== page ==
I am writing in reply to the “ode” (Margaret Key, Letters, February 10) in reply to Mr Nick Lawrence’s letters.
The “ode” refers to the closure of the Willows Nature Reserve for two weeks for major works at a cost of £50,000.
I went down to the Willows today
I did not go in disguise
For all the work that is supposed to be done
Neither machine nor man did I see not one
We wait still to be pleased; however, instead we are just teased
If this complaining be, I guess Nick and I are both guilty!
Campaigners we would surely be
If meetings were open and included all
And perhaps advertised at Downham Market Town Hall.
The Friends of The Willows Committee as they are known have in the past ensured little jobs are done around the Lake but it is my belief that they do not have the funds to carry out large expensive tasks. Any work previously undertaken has been done by the Community Payback Team this help being free then but now requires payment.
Many, many, years ago I can remember seeing an article in your paper where “Tinker Taylor”, the Downham stalwart, had got a team together who all turned up on a weekend and cleaned the “Willows” up and created the space we have been enjoying.
I wonder if someone had shouted for help and perhaps let other people into what appears to be a bit of a closed shop things could have been done sooner.
I have walked this area for the past 10 years with my now elderly little dog.
In all this time the “lake” as it is described has never been as neglected as it has over the last two years.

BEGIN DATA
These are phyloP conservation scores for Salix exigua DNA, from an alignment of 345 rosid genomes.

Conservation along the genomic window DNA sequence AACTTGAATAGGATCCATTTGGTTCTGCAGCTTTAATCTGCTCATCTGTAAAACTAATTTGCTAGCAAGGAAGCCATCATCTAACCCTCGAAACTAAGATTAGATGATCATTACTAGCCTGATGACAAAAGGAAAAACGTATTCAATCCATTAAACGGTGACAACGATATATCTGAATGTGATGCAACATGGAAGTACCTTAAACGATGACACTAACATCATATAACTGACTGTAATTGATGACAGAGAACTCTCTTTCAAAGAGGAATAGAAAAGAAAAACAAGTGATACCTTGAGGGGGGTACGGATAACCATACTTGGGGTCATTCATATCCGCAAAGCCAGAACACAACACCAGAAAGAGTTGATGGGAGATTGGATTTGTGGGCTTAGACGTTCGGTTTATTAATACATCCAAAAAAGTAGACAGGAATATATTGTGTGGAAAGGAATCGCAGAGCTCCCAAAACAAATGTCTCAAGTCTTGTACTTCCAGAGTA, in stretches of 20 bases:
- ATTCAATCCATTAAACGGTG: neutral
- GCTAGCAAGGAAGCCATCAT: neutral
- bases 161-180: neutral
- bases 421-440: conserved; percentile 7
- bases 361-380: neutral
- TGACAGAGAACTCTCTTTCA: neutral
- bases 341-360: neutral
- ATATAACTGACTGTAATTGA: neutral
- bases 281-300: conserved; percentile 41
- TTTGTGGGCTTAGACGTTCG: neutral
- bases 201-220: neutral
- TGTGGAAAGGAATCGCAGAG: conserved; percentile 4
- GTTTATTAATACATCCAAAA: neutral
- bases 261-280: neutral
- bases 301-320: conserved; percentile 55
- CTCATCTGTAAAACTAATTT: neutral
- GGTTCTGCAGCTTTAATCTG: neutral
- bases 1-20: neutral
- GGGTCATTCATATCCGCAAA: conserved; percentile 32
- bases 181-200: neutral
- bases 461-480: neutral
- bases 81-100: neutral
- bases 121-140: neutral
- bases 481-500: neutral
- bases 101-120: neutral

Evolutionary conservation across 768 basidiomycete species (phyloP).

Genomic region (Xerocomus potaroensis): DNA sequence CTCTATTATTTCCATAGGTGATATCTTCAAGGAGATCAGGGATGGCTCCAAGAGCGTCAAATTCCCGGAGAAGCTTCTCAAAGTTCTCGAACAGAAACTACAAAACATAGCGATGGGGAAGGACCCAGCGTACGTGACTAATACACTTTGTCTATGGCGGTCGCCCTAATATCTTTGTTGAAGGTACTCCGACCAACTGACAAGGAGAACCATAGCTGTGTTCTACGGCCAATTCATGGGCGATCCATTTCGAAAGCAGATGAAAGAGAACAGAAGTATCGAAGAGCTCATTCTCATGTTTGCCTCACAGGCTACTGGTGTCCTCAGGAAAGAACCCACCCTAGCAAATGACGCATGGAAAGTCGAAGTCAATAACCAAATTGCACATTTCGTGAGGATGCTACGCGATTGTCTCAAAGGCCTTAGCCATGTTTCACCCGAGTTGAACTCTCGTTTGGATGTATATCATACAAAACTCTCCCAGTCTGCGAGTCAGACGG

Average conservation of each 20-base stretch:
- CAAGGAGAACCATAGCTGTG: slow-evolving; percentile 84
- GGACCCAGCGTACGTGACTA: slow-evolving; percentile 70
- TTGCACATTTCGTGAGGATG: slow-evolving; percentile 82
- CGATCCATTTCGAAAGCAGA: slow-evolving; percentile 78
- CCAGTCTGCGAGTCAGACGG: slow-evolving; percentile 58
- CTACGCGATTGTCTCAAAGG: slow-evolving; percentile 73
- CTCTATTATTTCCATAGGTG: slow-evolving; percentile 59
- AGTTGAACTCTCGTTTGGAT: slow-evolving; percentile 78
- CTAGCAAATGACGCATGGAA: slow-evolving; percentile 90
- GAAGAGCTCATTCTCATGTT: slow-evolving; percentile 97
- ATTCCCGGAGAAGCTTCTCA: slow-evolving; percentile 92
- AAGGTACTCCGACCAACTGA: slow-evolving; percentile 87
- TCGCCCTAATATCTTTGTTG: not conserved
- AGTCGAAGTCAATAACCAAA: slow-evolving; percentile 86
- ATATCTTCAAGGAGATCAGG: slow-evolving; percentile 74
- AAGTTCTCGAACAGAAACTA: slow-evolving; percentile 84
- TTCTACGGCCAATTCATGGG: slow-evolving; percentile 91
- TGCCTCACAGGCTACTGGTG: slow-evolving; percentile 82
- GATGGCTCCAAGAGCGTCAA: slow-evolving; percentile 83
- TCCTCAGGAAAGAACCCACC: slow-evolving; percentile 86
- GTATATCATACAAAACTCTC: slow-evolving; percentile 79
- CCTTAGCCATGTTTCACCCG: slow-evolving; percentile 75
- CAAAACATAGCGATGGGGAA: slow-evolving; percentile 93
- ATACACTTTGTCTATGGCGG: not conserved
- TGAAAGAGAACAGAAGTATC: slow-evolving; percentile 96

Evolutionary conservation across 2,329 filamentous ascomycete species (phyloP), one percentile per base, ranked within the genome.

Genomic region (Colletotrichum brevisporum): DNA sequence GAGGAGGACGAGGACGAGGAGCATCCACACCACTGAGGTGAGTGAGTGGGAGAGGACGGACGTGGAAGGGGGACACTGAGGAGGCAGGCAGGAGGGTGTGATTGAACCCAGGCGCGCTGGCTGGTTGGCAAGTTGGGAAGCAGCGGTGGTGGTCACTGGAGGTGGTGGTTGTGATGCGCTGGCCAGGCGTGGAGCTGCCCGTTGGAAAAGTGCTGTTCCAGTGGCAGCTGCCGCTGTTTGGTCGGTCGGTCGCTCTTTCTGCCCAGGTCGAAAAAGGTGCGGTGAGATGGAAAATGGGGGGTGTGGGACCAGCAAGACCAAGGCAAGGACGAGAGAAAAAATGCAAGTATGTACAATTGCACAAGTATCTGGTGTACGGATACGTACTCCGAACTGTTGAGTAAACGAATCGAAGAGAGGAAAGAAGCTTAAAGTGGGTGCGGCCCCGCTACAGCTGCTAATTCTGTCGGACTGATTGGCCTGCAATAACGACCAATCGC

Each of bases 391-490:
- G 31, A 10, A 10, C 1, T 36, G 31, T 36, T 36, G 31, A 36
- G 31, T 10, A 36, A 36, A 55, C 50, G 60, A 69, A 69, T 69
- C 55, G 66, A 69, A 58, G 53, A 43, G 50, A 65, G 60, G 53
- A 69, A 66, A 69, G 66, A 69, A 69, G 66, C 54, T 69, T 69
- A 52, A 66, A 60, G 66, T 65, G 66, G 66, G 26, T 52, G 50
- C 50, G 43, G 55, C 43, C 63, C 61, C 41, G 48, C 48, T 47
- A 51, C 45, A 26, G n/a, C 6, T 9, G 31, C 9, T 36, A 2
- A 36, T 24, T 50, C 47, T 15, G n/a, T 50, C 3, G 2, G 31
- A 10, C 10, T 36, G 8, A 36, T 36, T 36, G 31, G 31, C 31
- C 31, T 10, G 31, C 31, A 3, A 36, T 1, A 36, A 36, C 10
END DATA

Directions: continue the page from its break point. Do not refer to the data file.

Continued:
It smells, it is covered in duck weed, there are reeds and lily pads almost reaching from one side to the other, all in all it is no surprise that the fish have been struggling for oxygen.
Until now I was not aware that West Norfolk Council actually owned this area.
I had seen the council van emptying both the dog and waste bins and understood that they provided the machinery to cut the areas of grass but have never been aware of any other input into this very special little green space. The wildlife is very prominent here birds such as cuckoos, kingfishers, long tailed tits, blackbirds, robins and many of our general garden birds can be seen. Muntjac deer, squirrels and, believe it or not, some kind human has even introduced terrapins to the lake; these of course will be lost in the dredging as they, along with the afore mentioned muntjac, are considered an invasive species.
I was surprised that they had actually survived two winters in the” lake”.
I know the land between the Willows Reserve and the railway line has or is in the process of getting planning permission. Houses have already been built on the surrounding land coming all the way to the top of Brickfields Lane and these properties are in full view of what once a quiet secluded little gem.
It would be an absolute disaster if Downham were to lose this small green space there are just not enough spaces like this left in the town it seems every front garden, back garden or any piece of spare land has had a house or houses plonked on it.
With all this extra council tax being earned £50k will be well spent here in The Willows. There is nowhere else like this in Downham and it deserves to be restored to a very special little place where many people (and dogs) of all ages are brought together.